gan Dames and members of the Fac-
ulty Womens Club.
Bibliophiles will meet today at
2:30 p.m. at the home of Mrs. Shorey
Peterson, 1509 Brooklyn Ave. Mrs.
Ermelindo Mercado will assist.
Christian Science Organization:
8:15 p.m. League Chapel. Students,
alumni and faculty are invited to at-
tend the services.
Coming Events
School of Education Seniors: A
meeting of all seniors of the School
of Education for the purpose of elect-
ing class officers will be held in 2436
University Elementary School on
Thursday, April 6, at 4:10 p.m.
Men's Glee Club: Rehearsal Wed-
nesday, 7:30 p.m. for those making
the spring trip only. Absence will
automatically remove name from ,the
list. Everyone must secure a health
card from the Health Service. Have
your room-mate for the trip select-
ed and bring your money.
The following men have been se-
lected to make the trip to New York:
Peterson
Levinson
Swann
Vandenberg
Steere
Spencer
Rtoberts
Hines
Gell
Langford
Berger
Smith
Anderson
Morris
Otis
Schwarzwalder
Stitt
Ossewarde
Kelly
Fennell
Marschak
Heininger
MacIntosh
Secrist
Holt
Gibson
Brown, G.M.
Brown, Ch.
Whitney
Jacobson
George
Viehe
Lusk
Loessel
Sklarsky
Fromm
Mattern
Biological Chemistry Seminar, Wed-
nesday April 5, 1939, 7:30 p.m.,
Room 319 West Medical Bldg. "The
Utilization of Carbohydrate-Int~er-
mediary Metabolism" will be dis-
cussed. All interested are invited.
Institute of the Aeronautical Sci-

in going on the trip to Selfridge Field
Thursday, April 6, for Army Day,
will please sign their names on the
list posted on the Aeronautical En-
gineering Bulletin Board.
The Student Senate will meet pn
Wednesday, April 5, in Room 319 'of
the Michigan Union. All Senators
should add to General Pending' Busi-
ness on their agenda a resoltmtion
urging approval of the Michigan
Daily staff's suggested reorganiza-
tion program.
University of Michiigan Flying Club:
There will be a meeting on, Wednes-
day, April 5, at 7:30 in the Union.
Mr. Aldous, C.A.A. airport investi-
gator, will discuss airports and their
operation.
An important business meeting will
be held. All members and others in-
terested in the club are asked to at-
tend.
The Michigan Dames' Homemaking
Group will meet in The Rackhain
Building Wednesday evening at 8:00
o'clock.
Newcomepr's'etinof the Facultv

DAILY OFFICIAL BULLETIN

The Editor Gets Told .. .

Critical Date
To the Editor:
April 5 will be a crucial day in the history of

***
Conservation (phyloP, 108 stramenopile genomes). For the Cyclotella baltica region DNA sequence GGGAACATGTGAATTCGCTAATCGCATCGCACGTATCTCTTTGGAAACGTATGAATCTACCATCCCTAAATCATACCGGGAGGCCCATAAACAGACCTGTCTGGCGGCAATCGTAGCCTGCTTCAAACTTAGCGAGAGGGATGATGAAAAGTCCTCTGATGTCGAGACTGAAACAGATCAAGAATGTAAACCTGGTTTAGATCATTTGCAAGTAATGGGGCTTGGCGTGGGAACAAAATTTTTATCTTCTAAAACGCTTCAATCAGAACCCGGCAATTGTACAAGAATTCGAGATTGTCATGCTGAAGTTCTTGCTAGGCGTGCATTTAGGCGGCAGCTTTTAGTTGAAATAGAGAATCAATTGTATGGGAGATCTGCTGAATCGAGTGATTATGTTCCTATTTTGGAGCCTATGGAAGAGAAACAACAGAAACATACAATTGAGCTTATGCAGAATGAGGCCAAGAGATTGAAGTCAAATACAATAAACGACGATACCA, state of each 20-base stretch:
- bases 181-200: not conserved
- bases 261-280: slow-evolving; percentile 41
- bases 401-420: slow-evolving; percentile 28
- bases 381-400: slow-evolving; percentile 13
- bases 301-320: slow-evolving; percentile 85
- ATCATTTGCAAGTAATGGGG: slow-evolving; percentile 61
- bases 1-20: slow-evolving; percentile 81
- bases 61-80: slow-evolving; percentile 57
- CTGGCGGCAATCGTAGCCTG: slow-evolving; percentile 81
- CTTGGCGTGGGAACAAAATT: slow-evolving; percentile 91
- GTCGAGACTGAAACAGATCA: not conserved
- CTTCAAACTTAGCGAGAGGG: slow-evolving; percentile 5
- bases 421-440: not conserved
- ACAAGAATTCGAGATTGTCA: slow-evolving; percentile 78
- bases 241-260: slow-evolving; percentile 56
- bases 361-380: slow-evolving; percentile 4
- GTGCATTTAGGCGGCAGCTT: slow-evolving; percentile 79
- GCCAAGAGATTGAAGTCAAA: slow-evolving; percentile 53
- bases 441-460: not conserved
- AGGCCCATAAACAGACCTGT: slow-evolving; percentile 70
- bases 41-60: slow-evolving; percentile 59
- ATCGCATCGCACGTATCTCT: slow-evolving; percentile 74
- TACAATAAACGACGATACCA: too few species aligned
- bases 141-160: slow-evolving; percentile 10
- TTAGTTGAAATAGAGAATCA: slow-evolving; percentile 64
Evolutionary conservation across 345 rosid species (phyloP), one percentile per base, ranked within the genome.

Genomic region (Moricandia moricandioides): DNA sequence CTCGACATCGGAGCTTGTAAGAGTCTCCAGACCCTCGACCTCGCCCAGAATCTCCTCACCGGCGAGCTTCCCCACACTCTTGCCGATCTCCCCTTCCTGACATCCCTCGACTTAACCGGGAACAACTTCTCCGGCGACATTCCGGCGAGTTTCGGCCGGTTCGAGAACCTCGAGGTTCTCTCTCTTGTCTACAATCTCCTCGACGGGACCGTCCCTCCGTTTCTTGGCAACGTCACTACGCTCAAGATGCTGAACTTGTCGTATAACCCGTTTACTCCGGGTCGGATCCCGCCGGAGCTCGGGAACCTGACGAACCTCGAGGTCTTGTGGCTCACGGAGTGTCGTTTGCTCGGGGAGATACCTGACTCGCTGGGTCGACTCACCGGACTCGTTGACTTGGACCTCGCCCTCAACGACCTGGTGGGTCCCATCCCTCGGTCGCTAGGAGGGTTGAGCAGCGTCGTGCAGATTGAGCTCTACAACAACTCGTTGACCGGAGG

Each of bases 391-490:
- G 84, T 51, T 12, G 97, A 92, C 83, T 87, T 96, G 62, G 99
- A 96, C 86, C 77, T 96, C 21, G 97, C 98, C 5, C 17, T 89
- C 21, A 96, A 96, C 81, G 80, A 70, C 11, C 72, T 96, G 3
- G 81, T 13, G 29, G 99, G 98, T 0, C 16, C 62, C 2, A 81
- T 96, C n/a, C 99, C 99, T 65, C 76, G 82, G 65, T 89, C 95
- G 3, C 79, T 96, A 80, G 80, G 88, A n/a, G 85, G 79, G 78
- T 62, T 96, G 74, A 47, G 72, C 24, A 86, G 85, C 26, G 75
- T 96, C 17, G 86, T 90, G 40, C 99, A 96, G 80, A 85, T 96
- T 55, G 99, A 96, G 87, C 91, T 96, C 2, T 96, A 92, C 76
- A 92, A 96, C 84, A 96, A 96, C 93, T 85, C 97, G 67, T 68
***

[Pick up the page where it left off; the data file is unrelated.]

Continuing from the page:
the University of Michigan. On that day the
Board in Control of Student Publications will
pass on the proposed reorganization of The
Daily. That decision, in itself, as it involves the
specific future of The Daily, is not of vital im-
portance, but the significance of that dcision as
a symbol, as a psychological straw in the wind
cannot be overestimated.
With startling accuracy the history of The
Daily for the past several years reflects the
political currents of the nation. A few years ago,
The Daily was a stronghold of conservatism. The
"Daily- boys" were a carousing, debonair lot,
working the student paper for all the social
prestige they could get out of it. No one cared
much about the editorial policy, most of the
editorials not exceeding the gravity of a warning
to keep off the grass or a lament for the miserable
weather.
But gradually, the alert liberal spirit that was
burgeoning throughout the, country in connec-
tion with the New Deal penetrated the office of
The Daily. From the substance of its editorial
page ,to the very conduct and attitude of the
"Daily boys" toward their work, there was notice-
able an increasing seriousness and concern with
the great problems of our time. First apparent
during Tom Kleene's editorship; this change came

set in here, too. Characteristically, it was at first
almost imperceptible, taking the form of an order
by Board in Control that all editorials be signed.
Superficially plausible, this step signalized a
new stage in the history of The Daily. Hitherto
substantially following a policy of permitting
free inquiry by The Daily, the Board, if not
changing its policy, was at least showing a bad,
symptom. Nor was it long before a more danger-
ous symptom appeared. Last spring the Board
appointed Robert Mitchell managing editor. To
this day, it has not offered a reasonable explana-
tion for that step. On any known merit basis
except political "rightness," Mitchell was much
nearer the bottom of the list of junior candidates
than the top. No one acquainted with The Daily's
organization had any doubt that the appoint-
ment was an expression of the Board's conserva-
tism and an indirect move toward censorship of,
the liberal viewpoint. Still more symptomatic
of the disease of reaction and suppression was
the recent, irregular appointment of Mitchell to
the editorship of the Summer Daily.
That is the situation to date. Wednesday again
the Board will have to show its true colors. It
will have to proclaim to the campus either its
willingness to let The Daily function as an in-
dependent newspaper democratically controlled,
or its determination to keep it "quiet," responsive
only to the views of the Board. The issue can't
be dodged, because the plan of reorganization
is so obviously a sensible plan. In the first place,
its approval by 17 out of 21 of the junior and

I